Every year, hundreds of French towns dream of being one of the towns along the route of the Tour de France. Over two hundred towns are considered on a permanent basis to hold one of the stages of the Tour de France, and each has to go through an extensive selection process to be chosen. If your town is chosen to be along the route of the Tour de France, that means that for one day, all eyes across the world will be on your town. With the Tour de France being such a prestigious event, steeped in history and tradition, it’s easy to see why being selected is such an honor.

The 2008 Tour de France race route will consist of 21 stages, covering a total of 3,500 kilometers. The stages will vary, as always, and this year’s stages include ten flat stages, nine mountain climb stages (four of which are medium length), and two individual time trial stages. Included along the way will be two rest days, much to the relief of the riders who will be competing.

The race itself will start off with three flat stages, beginning on Saturday, July 5 and running through Monday, July 7. A total of approximately 569 kilometers will be traversed as competitors begin in Brest and make their way to Nantes to end stage three. This is the first year since 1967 in which the race will not begin with a prologue. Instead, riders will jump right into the race and fight it out through a hilly first stage, arriving in Plumelec. The second stage will be short, but intense as riders endure a hilly route, and the third stage will pass through the current hometown of Tour de France legend Bernard Hinault.

After an individual time trial on Tuesday, July 8, riders will face a variety of challenges over the next six days, leading up to the first rest day on Tuesday, July 15. Finally, we’ll have our first medium mountain stages during stages six and seven, as riders will test themselves early in the race to arrive at the finish line at the summit of Super-Besse and at the descent to Aurillac.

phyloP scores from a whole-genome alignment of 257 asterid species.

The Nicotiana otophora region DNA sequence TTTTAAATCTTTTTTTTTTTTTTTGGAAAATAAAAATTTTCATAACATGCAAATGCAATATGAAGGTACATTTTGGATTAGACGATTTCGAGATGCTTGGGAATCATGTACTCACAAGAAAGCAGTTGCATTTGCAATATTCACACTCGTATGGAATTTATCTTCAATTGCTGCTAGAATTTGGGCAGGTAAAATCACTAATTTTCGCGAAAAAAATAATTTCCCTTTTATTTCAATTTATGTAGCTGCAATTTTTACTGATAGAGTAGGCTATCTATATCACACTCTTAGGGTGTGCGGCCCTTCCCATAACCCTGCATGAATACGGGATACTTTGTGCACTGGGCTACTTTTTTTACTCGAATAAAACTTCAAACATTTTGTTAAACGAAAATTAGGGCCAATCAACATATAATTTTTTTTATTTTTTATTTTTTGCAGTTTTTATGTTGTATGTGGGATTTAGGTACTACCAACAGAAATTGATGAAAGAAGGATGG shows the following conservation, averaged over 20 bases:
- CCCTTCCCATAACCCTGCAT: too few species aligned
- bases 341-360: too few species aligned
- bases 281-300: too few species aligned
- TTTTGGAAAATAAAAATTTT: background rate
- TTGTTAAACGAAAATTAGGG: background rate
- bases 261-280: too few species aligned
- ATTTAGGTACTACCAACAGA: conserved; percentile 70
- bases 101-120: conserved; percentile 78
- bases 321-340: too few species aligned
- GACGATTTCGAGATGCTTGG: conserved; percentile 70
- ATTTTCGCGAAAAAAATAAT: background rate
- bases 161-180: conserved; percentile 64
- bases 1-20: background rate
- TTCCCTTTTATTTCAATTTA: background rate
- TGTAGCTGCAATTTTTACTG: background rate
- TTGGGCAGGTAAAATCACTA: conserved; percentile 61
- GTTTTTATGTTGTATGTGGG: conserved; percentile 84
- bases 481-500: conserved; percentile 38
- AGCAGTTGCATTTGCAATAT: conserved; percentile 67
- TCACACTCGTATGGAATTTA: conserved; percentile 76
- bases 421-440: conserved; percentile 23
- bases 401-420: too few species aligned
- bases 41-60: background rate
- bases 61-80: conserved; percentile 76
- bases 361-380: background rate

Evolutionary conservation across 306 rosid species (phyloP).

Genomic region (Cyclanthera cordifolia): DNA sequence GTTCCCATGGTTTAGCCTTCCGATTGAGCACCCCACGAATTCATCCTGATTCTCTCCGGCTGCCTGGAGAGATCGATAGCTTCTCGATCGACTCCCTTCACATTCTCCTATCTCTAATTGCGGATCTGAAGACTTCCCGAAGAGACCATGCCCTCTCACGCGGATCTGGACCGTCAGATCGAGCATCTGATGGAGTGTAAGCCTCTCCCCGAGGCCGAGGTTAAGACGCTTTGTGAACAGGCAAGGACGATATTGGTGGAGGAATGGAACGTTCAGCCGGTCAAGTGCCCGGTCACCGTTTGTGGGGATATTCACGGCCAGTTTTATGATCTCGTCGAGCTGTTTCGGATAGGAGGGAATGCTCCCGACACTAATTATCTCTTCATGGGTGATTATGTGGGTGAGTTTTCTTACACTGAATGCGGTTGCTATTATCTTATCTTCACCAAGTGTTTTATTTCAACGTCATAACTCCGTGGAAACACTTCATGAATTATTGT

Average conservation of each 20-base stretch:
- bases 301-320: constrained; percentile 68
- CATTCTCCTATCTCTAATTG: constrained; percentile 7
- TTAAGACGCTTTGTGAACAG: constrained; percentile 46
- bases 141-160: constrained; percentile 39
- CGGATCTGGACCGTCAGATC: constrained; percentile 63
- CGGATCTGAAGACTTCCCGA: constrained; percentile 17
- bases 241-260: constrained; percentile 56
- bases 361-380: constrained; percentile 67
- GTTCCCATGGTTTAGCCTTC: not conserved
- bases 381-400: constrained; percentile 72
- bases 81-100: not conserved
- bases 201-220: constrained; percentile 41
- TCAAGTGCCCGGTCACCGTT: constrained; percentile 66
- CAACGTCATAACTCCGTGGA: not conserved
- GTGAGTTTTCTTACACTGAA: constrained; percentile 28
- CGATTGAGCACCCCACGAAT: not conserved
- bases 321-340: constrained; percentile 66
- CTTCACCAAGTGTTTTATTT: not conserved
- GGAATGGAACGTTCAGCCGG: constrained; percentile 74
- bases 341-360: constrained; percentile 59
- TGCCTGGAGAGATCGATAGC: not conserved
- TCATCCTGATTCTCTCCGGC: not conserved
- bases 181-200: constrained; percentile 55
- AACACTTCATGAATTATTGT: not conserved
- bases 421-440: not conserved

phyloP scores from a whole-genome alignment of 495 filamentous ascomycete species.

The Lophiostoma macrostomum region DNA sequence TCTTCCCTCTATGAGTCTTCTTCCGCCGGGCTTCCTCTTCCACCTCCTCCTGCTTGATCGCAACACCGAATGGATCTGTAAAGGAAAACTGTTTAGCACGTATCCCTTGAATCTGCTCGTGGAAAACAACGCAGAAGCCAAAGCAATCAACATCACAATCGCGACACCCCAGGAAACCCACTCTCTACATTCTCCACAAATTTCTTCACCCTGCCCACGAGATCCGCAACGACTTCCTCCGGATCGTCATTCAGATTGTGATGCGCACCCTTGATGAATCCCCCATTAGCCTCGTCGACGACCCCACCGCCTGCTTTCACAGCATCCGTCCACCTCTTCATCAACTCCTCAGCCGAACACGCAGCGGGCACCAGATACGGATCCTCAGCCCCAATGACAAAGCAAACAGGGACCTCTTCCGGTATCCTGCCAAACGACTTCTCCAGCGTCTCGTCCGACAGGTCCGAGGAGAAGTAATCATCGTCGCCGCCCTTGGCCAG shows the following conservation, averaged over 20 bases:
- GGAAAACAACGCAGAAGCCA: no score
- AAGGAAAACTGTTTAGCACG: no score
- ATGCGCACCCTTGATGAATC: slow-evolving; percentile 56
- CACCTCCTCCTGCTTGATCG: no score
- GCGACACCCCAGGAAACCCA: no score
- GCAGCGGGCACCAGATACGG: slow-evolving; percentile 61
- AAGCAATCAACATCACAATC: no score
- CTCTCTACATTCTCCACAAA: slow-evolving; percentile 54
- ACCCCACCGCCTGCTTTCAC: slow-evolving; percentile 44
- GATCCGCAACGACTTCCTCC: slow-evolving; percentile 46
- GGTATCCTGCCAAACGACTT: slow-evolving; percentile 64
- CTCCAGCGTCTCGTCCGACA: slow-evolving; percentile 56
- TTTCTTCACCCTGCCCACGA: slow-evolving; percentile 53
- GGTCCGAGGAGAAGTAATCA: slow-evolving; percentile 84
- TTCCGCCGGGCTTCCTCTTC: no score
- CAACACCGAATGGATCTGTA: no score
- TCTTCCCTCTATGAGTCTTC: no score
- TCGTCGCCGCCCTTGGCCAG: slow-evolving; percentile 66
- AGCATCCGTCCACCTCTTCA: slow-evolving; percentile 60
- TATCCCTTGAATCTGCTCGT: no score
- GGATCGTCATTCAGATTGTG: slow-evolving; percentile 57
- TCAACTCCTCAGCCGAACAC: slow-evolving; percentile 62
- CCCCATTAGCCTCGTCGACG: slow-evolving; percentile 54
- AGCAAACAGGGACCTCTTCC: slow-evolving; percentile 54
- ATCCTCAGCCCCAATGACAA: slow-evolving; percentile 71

The riders will then rest in Pau before beginning a medium mountain stage beginning in Lannemezan and finishing in Foix. This stage, the eleventh of the 2008 Tour de France, will take place in the foothills of the Pyrenees for the first time. Cycling enthusiasts are keeping an eye on this stage as one that may bring surprises to riders and fans alike.

Three plain stages follow, with riders going through Narbonne, Nimes, and finishing at Digne-les-Bains in stages twelve through fourteen. These stages represent a vital area for sprinters to make a push before heading into the difficult three high mountain stages that bring us toward the end of the race. A poor performance along these three stages will spell defeat for any sprinter, as things definitely will get no easier.

As mentioned, the next three stages are very difficult mountain stages, with a rest day mercifully coming between the first and second of the three. Highlights include the highest passing in France, as climbers will attempt to take a final lead leading into the last few stages of the 2008 Tour de France.

We will likely see a close finish, as a medium mountain stage on Thursday, July 24 leads into the final three stages of the race at the end of July. The sprinters will be back in the spotlight for the nineteenth through twenty-first stages, as the flat course will benefit them. One last time trial beckons on the twentieth stage, before the traditional finish at Paris Champs-Élysées crowns another Tour de France champion.

The proverbial stage has been set for another hero to emerge at this year’s Tour de France. From looking at the challenging route of this year’s race, it’s clear that this year’s champion will have to race with heart and passion to persevere to the finish.

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